Fontina is considered to be one of the world’s best cheeses. Its nutty, creamy flavor is appreciated everywhere.
Fontina Italian cheese is a table cheese as well as an excellent cheese for cooking. It is favored the world over for both its versatility and its taste. It also appeals to a wide variety of people because of its smooth and nutty taste. Fontina cheese is perfect in a wide range of recipes because it melts more evenly and smoothly than many other cheeses.
In Italy, fontina cheese has been made in the Val d’Aosta area since the 12th century. In 1957, a consortium of dairy producers and cheesemakers joined together to protect the cheese, and they created a stamp for Fontina cheese and the cheese is stamped with this mark if it meets the standards that have been in place since 1957. Traditionally, Italian fontina cheese has a slightly flowery, summery flavor, thanks to the diet of the cows which are used to produce it. The cheese is also aged longer than other varieties, and it can get quite hard. Italian fontina also has a dark brown rind, which gets darker the longer that the cheese is aged.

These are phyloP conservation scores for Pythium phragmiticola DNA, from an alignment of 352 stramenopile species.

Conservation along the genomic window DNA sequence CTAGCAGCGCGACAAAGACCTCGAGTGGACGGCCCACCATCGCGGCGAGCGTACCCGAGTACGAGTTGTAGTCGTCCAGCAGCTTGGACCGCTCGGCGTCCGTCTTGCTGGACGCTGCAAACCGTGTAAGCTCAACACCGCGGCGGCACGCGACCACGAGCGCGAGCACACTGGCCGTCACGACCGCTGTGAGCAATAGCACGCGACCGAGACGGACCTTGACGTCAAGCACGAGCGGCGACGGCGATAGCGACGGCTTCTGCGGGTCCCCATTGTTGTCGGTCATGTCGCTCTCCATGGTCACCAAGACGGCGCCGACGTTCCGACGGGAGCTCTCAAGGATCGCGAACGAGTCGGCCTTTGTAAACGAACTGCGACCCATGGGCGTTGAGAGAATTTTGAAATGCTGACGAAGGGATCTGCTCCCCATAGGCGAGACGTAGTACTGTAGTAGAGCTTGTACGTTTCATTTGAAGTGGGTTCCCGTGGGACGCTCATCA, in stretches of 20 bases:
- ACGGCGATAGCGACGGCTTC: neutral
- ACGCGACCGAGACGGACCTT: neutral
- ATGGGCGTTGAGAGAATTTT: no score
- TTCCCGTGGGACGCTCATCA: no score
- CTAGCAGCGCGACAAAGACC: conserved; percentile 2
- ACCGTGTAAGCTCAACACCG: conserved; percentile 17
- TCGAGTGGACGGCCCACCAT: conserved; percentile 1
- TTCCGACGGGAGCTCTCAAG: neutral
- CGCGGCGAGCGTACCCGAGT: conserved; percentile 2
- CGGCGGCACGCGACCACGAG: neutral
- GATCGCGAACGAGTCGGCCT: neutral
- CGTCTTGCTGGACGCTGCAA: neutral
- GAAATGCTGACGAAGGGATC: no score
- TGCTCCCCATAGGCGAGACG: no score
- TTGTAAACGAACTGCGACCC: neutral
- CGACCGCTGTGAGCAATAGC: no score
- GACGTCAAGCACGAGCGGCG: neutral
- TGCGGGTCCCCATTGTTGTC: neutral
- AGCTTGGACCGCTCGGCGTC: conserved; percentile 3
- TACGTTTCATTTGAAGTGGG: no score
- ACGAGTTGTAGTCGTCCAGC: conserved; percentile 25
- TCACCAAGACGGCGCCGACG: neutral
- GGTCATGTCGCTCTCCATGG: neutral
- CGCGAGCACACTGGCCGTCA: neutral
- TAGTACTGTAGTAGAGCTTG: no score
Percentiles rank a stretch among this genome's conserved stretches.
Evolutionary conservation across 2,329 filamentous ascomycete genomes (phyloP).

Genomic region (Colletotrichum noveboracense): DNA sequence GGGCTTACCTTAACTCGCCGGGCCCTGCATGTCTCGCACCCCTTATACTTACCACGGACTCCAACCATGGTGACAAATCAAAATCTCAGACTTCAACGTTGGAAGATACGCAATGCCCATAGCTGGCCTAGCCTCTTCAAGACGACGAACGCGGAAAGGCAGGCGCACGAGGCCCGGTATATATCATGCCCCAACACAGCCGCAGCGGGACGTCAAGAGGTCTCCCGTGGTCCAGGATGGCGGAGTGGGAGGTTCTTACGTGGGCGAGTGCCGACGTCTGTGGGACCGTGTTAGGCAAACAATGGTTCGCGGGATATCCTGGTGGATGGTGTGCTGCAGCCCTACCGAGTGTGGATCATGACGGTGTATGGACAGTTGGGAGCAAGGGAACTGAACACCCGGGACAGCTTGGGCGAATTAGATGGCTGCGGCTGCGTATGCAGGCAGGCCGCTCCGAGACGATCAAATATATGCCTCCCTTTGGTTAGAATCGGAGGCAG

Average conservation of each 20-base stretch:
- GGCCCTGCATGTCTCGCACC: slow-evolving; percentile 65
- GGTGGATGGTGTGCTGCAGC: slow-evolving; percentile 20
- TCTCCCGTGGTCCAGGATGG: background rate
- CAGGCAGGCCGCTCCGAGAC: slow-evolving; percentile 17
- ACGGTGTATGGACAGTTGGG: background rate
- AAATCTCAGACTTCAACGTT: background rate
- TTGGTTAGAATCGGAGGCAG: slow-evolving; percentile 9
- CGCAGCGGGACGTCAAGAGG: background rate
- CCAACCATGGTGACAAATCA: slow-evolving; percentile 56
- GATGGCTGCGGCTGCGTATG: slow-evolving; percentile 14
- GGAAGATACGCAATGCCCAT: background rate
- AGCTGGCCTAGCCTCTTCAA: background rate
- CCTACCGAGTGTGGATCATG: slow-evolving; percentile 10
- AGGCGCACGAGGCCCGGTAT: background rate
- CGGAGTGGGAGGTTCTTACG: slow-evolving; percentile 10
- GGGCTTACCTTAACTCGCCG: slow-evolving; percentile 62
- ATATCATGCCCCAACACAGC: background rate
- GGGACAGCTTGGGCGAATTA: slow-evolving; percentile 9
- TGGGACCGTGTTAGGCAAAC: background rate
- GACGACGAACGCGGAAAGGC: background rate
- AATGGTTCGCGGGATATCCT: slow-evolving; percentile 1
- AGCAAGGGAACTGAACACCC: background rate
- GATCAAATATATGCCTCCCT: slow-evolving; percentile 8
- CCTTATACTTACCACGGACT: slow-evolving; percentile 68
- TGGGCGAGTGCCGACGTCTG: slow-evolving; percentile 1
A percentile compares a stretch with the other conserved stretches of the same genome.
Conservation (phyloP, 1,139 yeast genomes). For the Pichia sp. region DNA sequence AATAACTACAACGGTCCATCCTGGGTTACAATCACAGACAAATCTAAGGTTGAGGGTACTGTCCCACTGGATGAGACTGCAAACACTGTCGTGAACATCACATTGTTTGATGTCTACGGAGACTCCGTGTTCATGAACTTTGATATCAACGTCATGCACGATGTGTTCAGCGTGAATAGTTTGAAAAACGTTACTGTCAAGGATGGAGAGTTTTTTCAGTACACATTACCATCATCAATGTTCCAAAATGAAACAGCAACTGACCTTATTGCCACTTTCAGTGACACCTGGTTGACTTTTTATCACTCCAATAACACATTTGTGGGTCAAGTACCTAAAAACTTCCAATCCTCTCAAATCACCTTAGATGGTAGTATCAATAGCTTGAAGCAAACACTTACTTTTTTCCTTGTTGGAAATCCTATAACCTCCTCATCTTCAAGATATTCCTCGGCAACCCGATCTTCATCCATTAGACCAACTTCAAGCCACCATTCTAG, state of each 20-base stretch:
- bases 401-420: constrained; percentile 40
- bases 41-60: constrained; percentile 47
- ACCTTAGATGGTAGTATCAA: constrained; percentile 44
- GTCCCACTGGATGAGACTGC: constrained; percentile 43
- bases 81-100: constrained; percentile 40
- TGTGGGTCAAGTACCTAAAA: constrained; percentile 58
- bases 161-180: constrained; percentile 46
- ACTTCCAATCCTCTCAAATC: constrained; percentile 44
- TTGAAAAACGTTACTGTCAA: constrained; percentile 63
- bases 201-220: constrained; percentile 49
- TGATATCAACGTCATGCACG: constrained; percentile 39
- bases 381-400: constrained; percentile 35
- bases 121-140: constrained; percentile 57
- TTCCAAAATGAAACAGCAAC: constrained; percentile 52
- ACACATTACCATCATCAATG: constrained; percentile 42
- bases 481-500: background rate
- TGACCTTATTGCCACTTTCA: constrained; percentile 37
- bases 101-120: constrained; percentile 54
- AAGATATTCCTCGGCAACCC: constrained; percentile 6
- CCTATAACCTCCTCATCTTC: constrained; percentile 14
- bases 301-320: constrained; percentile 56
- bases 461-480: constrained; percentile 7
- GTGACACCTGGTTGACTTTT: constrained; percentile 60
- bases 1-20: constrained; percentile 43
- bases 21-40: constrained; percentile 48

To preserve the fresh natural taste of the whole, raw milk from which Fontina is produced, the cheese making process is done within two hours of milking. Once it is made, it is shaped into various forms and braids. The Fontina is then aged under proper humidity and temperature conditions to give the finished product the unique taste that this cheese is known for in the culinary world.
In terms of color, fontina cheese ranges from ivory to golden yellow. It is produced in rounds and its texture is smooth and firm. All fontinas must be made from cow’s milk. As a general rule, the milk is usually raw, and the best fontina cheese is made from milk which is as fresh as possible. The interior of the cheese is classically riddled with very small holes. The milkfat content is usually around 45%, so the cheese tends to be very rich and creamy, with a nutty flavor that gets stronger with aging. Since the cheese melts very well, it is included in fondue and similar dishes.
There are two other cheeses that are similar to fontina in both taste and appearance. These are fontinella and fontal. However, neither are produced in the Aosta valley, so they cannot be called fontina.
Caring for Fontina Cheese
Fontina should be refrigerated. The open cut on the cheese should be protected with tightly fitting plastic wrap or aluminum foil. Kept this way, it should last between four and five months. As it is stored, however, you can expect it to age naturally and become more pungent.